Scientists Find the Brain’s Happiness Spot
Yes, everyone can be happy, but some people may be happier than others at least part due to the size a certain region of their brains.
That's the conclusion of a research team from the Kyoto University in Japan that analyzed brain scans of 51 study patients. Following the scans, participants were asked to complete questionnaires measuring life satisfaction, feelings of happiness, and how intensely the participants felt negative or positive emotions.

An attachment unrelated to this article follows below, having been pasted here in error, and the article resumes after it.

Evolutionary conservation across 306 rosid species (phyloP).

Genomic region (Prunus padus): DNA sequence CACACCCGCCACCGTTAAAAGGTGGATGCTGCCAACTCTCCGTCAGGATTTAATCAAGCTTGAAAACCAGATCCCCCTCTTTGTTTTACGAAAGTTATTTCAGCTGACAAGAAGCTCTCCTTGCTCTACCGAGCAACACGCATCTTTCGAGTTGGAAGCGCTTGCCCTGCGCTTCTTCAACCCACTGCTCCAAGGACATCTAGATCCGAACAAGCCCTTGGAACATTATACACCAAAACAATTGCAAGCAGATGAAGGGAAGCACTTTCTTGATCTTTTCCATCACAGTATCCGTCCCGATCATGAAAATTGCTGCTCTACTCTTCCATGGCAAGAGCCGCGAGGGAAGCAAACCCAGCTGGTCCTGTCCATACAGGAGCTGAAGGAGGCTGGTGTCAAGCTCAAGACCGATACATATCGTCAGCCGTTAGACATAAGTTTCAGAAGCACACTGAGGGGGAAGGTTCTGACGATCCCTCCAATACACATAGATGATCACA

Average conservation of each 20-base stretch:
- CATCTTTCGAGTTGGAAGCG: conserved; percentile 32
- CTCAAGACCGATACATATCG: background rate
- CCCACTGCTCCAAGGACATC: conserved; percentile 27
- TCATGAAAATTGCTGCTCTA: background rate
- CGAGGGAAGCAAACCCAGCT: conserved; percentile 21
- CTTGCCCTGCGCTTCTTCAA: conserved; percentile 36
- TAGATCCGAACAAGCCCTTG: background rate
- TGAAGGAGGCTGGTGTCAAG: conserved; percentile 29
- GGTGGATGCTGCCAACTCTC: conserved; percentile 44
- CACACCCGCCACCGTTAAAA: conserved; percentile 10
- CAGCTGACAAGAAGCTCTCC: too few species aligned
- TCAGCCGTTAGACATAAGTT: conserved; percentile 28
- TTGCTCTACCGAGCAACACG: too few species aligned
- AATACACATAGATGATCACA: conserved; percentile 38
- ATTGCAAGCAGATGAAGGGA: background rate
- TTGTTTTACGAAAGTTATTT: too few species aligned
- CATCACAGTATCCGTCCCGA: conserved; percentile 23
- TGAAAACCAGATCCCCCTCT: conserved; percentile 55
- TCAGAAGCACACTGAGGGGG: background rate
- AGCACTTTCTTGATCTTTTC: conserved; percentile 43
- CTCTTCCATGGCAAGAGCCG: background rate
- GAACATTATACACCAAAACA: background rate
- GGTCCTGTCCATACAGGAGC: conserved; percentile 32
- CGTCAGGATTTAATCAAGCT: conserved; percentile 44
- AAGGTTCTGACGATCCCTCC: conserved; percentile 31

Researchers found that participants with larger gray matter volume in the precuneus of the brain also had higher happiness scores. The precuneus is a region of the middle brain’s parietal lobe, involved with self-reflection and certain parts of consciousness.
These findings, the researchers say, indicate that individuals may be able to boost their happiness through practices that target the precuneus, such as meditation. Previous studies have shown that training in psychological activities, including meditation, can change the structure of the precuneus gray matter.